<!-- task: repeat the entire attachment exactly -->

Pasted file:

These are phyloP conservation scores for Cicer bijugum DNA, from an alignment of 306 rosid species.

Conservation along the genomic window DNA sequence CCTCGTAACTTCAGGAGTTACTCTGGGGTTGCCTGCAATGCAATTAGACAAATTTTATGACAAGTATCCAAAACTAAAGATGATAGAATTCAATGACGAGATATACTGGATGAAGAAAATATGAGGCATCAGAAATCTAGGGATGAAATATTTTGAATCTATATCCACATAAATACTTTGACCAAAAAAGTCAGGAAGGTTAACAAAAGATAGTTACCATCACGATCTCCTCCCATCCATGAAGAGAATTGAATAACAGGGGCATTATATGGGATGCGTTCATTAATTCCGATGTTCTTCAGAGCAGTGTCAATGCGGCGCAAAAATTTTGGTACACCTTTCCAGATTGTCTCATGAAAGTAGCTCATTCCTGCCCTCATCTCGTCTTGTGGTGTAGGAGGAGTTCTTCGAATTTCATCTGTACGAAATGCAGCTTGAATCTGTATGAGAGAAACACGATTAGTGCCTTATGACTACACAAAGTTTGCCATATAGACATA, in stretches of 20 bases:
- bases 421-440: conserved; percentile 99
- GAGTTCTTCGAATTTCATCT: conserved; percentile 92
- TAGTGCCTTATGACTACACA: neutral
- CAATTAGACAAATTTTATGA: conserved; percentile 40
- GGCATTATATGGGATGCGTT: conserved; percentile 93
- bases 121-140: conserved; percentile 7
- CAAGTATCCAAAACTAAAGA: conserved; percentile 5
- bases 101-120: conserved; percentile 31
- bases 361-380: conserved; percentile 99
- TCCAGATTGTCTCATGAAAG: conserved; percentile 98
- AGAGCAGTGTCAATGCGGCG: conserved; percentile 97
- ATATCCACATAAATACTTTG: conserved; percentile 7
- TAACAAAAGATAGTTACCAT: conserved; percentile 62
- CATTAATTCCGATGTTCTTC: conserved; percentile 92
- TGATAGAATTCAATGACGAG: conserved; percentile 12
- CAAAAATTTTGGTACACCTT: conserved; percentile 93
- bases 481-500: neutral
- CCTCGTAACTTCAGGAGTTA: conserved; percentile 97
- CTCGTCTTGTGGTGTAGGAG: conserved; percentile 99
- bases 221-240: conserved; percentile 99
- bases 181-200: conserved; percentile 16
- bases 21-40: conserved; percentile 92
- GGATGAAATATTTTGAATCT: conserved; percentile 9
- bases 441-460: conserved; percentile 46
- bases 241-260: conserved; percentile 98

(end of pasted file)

These are phyloP conservation scores for Cicer bijugum DNA, from an alignment of 306 rosid species.

Conservation along the genomic window DNA sequence CCTCGTAACTTCAGGAGTTACTCTGGGGTTGCCTGCAATGCAATTAGACAAATTTTATGACAAGTATCCAAAACTAAAGATGATAGAATTCAATGACGAGATATACTGGATGAAGAAAATATGAGGCATCAGAAATCTAGGGATGAAATATTTTGAATCTATATCCACATAAATACTTTGACCAAAAAAGTCAGGAAGGTTAACAAAAGATAGTTACCATCACGATCTCCTCCCATCCATGAAGAGAATTGAATAACAGGGGCATTATATGGGATGCGTTCATTAATTCCGATGTTCTTCAGAGCAGTGTCAATGCGGCGCAAAAATTTTGGTACACCTTTCCAGATTGTCTCATGAAAGTAGCTCATTCCTGCCCTCATCTCGTCTTGTGGTGTAGGAGGAGTTCTTCGAATTTCATCTGTACGAAATGCAGCTTGAATCTGTATGAGAGAAACACGATTAGTGCCTTATGACTACACAAAGTTTGCCATATAGACATA, in stretches of 20 bases:
- bases 421-440: conserved; percentile 99
- GAGTTCTTCGAATTTCATCT: conserved; percentile 92
- TAGTGCCTTATGACTACACA: neutral
- CAATTAGACAAATTTTATGA: conserved; percentile 40
- GGCATTATATGGGATGCGTT: conserved; percentile 93
- bases 121-140: conserved; percentile 7
- CAAGTATCCAAAACTAAAGA: conserved; percentile 5
- bases 101-120: conserved; percentile 31
- bases 361-380: conserved; percentile 99
- TCCAGATTGTCTCATGAAAG: conserved; percentile 98
- AGAGCAGTGTCAATGCGGCG: conserved; percentile 97
- ATATCCACATAAATACTTTG: conserved; percentile 7
- TAACAAAAGATAGTTACCAT: conserved; percentile 62
- CATTAATTCCGATGTTCTTC: conserved; percentile 92
- TGATAGAATTCAATGACGAG: conserved; percentile 12
- CAAAAATTTTGGTACACCTT: conserved; percentile 93
- bases 481-500: neutral
- CCTCGTAACTTCAGGAGTTA: conserved; percentile 97
- CTCGTCTTGTGGTGTAGGAG: conserved; percentile 99
- bases 221-240: conserved; percentile 99
- bases 181-200: conserved; percentile 16
- bases 21-40: conserved; percentile 92
- GGATGAAATATTTTGAATCT: conserved; percentile 9
- bases 441-460: conserved; percentile 46
- bases 241-260: conserved; percentile 98